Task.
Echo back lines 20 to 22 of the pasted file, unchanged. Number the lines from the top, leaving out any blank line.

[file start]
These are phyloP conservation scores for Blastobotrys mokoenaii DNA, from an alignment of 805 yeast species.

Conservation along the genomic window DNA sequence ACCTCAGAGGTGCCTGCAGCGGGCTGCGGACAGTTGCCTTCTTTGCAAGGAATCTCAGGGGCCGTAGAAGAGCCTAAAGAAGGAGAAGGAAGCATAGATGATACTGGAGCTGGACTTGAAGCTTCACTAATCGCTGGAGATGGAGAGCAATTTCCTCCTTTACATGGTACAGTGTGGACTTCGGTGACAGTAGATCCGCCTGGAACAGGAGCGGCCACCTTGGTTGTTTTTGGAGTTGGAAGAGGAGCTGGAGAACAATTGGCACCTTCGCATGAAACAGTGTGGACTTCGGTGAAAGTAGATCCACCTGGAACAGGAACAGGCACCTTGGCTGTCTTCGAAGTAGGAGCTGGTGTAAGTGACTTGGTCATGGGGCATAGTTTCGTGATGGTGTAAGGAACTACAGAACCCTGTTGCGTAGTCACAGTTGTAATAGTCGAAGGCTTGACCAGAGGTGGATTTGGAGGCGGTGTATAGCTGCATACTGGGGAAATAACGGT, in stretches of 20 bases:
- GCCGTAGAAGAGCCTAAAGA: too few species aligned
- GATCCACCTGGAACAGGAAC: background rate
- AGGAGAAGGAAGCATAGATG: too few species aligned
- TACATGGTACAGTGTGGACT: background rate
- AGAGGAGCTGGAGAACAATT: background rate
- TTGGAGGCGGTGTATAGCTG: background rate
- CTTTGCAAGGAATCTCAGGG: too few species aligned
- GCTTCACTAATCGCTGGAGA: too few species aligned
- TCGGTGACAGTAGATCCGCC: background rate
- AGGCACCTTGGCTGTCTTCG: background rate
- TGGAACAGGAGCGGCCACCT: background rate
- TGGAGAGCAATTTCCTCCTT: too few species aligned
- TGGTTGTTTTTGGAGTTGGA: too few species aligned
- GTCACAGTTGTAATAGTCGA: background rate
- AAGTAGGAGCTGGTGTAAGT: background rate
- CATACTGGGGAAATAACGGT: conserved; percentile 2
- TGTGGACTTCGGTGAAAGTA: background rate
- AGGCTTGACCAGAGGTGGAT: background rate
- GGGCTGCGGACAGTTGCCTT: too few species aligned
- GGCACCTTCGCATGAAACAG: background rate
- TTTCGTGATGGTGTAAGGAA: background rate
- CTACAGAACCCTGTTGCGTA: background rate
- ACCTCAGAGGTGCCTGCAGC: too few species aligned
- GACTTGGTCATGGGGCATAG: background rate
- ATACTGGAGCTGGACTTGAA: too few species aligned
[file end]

- AGGCTTGACCAGAGGTGGAT: background rate
- GGGCTGCGGACAGTTGCCTT: too few species aligned
- GGCACCTTCGCATGAAACAG: background rate